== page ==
As the latest transitioner at Gravepyres, Joseph Srinivas has a lot on his plate … practising Cloudforming, studying Mathamythics, understanding Decomposition and learning how to ‘See’. But the only thing he really wants to learn is how to get home. Back to his parents and little sister. When he stumbles upon the secret of the […]
Enter the first room of Bharti Kher’s exhibition at the Hauser & Wirth Somerset gallery in rural Somerset and you are confronted with a gangly concatenation of objects suspended from the ceiling like so much detritus dragged from the sea. An antique weighing scale hangs from the wooden rafters. Weighing down one side is half […]
A month-by-month exploration, in words and pictures, tracking the changing seasons through the course of one year in one rather special corner of southwest England. Kingcombe is one of the very few places left in the country that has never been treated with pesticides, herbicides or chemical fertilizers, so the biodiversity in the wildflower meadows […]
‘Poetry can repair no loss,’ John Berger writes, ‘but it defies the space which separates.’ This year, The Clearing has commissioned seven writers to mark the Remembrance Day of Lost Species. The second of these is by Anita Roy.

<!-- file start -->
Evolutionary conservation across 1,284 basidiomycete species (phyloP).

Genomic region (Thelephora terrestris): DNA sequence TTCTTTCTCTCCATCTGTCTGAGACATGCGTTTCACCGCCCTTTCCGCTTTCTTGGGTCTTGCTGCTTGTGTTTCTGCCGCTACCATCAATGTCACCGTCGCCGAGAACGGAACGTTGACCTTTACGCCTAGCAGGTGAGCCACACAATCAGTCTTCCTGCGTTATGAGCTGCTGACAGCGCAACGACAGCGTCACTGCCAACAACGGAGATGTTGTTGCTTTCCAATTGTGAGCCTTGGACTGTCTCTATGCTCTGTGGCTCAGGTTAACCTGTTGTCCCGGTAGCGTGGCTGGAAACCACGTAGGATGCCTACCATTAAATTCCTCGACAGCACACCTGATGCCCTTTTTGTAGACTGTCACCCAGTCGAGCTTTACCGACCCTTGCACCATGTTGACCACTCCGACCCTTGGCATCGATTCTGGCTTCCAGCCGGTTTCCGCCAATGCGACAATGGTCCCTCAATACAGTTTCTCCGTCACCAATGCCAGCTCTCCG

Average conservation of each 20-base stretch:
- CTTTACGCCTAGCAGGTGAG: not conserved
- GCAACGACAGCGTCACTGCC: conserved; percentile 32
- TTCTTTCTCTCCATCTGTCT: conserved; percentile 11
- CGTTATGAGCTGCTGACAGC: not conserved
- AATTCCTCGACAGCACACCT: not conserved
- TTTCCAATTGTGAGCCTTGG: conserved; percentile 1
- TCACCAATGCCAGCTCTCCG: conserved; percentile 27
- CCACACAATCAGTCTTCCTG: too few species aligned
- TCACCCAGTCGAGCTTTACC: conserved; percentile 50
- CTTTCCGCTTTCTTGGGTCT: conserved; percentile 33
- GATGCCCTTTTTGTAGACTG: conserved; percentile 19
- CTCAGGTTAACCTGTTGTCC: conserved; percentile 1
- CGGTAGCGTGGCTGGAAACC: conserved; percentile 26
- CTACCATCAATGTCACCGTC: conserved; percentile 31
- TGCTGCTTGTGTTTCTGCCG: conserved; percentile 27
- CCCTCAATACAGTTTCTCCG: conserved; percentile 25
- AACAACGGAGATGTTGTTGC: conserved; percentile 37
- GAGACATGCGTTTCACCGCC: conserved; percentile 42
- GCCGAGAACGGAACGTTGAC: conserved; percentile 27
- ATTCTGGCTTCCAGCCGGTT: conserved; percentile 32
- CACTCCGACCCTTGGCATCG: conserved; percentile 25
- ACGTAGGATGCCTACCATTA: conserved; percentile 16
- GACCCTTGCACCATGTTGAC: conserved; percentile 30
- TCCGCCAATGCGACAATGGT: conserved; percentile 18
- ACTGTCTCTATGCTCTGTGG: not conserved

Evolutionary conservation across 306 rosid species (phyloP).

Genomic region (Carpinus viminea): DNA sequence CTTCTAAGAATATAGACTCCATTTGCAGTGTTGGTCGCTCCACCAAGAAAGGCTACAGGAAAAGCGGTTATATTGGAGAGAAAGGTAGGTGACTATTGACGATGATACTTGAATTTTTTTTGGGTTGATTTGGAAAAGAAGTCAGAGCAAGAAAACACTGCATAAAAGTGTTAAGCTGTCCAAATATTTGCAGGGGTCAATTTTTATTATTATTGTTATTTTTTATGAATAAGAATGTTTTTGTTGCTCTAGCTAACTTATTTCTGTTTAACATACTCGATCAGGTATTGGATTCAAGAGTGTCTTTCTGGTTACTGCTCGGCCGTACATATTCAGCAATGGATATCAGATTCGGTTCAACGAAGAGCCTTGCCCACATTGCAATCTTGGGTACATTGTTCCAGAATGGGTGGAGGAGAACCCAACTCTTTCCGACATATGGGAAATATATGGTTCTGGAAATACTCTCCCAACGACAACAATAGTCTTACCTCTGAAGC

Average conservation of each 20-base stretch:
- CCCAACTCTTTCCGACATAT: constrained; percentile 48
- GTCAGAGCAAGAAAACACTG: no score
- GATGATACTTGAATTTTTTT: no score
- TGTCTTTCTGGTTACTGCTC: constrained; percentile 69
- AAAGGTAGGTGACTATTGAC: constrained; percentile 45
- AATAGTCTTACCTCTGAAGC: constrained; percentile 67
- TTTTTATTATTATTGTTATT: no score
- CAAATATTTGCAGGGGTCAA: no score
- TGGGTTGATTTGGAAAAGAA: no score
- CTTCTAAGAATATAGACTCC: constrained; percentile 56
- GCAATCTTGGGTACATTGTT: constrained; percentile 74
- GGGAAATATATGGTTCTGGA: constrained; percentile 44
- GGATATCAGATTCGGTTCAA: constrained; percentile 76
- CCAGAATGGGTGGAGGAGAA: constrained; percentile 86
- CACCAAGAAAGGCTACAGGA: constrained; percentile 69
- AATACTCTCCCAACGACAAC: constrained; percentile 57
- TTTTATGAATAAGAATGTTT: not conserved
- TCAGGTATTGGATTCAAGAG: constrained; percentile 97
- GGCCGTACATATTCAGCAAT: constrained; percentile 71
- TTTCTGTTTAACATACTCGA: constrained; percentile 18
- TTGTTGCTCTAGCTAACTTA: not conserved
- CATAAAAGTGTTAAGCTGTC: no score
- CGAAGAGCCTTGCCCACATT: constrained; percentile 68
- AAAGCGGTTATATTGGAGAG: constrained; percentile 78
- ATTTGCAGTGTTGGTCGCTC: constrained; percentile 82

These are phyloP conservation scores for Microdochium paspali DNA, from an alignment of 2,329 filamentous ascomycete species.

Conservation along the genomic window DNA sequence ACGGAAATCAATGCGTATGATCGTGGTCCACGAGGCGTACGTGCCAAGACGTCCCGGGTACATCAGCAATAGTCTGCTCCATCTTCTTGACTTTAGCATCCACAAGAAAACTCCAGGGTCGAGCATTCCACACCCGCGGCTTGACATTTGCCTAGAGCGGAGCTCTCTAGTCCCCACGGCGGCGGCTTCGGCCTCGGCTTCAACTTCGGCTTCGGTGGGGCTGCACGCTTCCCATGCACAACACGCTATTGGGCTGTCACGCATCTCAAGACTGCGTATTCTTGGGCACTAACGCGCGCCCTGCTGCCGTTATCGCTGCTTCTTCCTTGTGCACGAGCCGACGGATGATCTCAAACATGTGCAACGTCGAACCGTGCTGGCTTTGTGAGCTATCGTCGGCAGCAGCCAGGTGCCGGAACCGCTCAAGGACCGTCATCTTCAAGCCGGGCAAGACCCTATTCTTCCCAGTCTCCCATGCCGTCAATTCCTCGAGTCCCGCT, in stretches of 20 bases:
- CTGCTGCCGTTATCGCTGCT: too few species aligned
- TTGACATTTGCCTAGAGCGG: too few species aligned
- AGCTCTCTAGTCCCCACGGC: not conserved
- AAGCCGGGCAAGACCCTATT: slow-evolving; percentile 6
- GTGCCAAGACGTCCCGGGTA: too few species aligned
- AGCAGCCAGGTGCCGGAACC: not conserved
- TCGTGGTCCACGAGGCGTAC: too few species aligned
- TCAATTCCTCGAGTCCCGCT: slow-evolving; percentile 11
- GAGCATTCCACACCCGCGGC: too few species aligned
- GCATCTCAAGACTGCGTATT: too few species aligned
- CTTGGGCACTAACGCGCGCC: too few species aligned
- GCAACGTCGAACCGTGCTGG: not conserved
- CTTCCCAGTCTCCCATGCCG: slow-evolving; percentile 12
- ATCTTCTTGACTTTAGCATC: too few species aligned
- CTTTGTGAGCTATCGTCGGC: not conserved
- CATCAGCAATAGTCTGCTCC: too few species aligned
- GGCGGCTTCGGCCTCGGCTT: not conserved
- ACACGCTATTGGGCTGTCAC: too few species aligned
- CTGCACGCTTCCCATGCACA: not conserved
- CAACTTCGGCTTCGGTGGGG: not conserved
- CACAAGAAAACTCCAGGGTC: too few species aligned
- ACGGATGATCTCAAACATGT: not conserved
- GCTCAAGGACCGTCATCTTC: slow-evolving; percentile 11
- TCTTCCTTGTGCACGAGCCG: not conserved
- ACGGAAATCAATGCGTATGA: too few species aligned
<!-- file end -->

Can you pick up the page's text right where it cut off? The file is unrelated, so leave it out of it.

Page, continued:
A novel borne out of an earthquake, a departed friend, and a translation from which lost voices rise.
The grand spectacle of the annual migration of British expats from India, in the summer of 1997. To be narrated ideally in Attenboroughesque hushed tones.
Far more than F.N. Souza’s younger brother, Lancelot Ribeiro was an extraordinary painter in his own right. A view of the artist’s life and works to coincide with a year-long programme and exhibition of his works, October 2016.
Walking ’round the room singing Stormy Weather At fifty-seven Mount Pleasant Street Well it’s the same room, but everything’s different You can fight the sleep, but not the dream Everywhere you go, always take the weather with you Everywhere you go, always take the weather. — ‘Weather with you’, Crowded House, 1992 Last winter, […]
Karthika Nair’s reimagining of the Mahabharata in brought to the stage in Akram Khan’s adaptation of Until the Lions
“To plant a garden is to believe in tomorrow.” But what of yesterday? Or today? A stroll through the two gardens closest to my heart.